BC has better tools than universal basic income to create a more just society, report finds – UBC News

B.C. Legislature in Victoria.

Jan 28, 2021 |For more information, contact Corey Allen

A basic income for all is not the best policy option to effectively tackle poverty and other justice-related issues in B.C., according to an expert panel of economists whose report on the idea of a basic income guarantee was released today.

The report, Covering All the Basics: Reforms For a More Just Society, found that a more successful strategy for creating a more just society would prioritize expansive reforms to current systems, administration, policies, and programs. The goals would be to improve social supports to vulnerable groups, deliver benefits to underserved single working-age adults and low-income renters, and provide targeted basic incomes to people with disabilities and youth aging out of care, among dozens of other recommendations.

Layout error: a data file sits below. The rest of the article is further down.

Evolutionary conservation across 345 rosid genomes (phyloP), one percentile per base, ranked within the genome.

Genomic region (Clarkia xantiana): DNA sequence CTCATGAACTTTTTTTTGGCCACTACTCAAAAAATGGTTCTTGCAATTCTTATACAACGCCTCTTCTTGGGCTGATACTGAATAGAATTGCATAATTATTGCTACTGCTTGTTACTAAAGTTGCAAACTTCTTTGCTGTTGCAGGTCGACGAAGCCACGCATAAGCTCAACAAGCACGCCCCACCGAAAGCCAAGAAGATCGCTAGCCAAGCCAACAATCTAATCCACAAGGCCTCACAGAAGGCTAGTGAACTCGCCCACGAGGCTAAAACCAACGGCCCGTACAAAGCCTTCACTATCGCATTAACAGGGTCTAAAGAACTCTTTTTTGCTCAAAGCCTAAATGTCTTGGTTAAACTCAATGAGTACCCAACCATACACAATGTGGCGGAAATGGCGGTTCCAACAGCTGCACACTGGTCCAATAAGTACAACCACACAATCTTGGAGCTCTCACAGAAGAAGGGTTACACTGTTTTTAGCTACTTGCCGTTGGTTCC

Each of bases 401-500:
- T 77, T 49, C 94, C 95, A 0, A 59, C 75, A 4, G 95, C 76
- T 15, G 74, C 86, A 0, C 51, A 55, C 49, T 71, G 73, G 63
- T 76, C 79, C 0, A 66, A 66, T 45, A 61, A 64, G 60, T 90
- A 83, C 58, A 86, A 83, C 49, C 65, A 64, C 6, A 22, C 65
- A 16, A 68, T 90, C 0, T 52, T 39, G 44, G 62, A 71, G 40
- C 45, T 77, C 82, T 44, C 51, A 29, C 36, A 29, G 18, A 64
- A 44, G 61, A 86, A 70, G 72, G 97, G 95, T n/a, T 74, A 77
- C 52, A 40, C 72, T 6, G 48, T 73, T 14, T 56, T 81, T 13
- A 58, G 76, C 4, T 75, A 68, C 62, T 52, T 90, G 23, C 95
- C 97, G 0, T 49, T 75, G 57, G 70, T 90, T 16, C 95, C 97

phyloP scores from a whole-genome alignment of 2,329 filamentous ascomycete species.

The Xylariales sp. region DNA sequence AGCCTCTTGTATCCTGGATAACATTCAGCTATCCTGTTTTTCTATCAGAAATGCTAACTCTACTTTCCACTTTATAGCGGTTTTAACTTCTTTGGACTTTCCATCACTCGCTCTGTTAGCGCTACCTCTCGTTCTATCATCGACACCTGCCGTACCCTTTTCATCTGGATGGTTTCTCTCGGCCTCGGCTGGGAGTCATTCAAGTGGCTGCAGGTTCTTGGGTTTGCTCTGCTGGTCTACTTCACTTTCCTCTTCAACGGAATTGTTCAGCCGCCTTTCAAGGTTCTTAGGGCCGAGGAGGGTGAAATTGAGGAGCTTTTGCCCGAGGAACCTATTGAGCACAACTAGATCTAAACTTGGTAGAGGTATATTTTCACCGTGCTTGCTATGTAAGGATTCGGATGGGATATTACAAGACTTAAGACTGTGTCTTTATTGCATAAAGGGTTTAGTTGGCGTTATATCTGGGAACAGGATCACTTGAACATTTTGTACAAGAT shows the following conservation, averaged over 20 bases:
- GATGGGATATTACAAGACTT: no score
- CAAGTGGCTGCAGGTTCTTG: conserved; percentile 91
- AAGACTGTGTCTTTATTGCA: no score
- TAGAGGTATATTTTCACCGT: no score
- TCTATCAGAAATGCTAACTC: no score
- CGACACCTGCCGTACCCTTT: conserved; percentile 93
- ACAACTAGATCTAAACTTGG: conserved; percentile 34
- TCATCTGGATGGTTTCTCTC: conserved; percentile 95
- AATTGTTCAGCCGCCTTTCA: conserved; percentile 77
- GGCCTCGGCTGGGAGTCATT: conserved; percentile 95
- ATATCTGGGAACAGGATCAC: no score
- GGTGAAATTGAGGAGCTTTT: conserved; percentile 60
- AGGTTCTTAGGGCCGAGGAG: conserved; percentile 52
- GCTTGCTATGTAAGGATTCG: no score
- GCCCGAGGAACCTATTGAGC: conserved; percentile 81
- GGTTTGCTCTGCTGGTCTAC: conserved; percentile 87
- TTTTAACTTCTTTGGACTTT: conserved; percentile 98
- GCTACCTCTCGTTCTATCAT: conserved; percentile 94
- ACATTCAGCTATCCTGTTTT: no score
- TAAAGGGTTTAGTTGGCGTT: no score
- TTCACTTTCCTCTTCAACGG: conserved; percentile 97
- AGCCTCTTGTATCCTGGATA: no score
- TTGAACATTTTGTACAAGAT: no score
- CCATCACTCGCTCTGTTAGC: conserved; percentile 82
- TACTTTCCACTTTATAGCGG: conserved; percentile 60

Our evidence suggests that a mixed, tailored system is the best approach for positive change, said Dr. David Green, professor at the Vancouver School of Economics at UBC, and the panels chair. British Columbians would stand to benefit the most with different approaches in different circumstances.

The panels co-members are Dr. Jonathan Rhys Kesselman at SFUs school of public policy and Dr. Lindsay Tedds at the University of Calgarys school of public policy.

The report is the culmination of more than two years of study, and is based on more than 40 research papers commissioned by the panel.

The panel made 65 recommendations to the government, including:

For the full report and all of its recommendations, click here.

For the executive summary, click here.

For more about the panel and the research papers, visit bcbasicincomepanel.ca

Find other stories about: Basic income guarantee, Dr. David Green, UBC Vancouver School of Economics

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BC has better tools than universal basic income to create a more just society, report finds - UBC News

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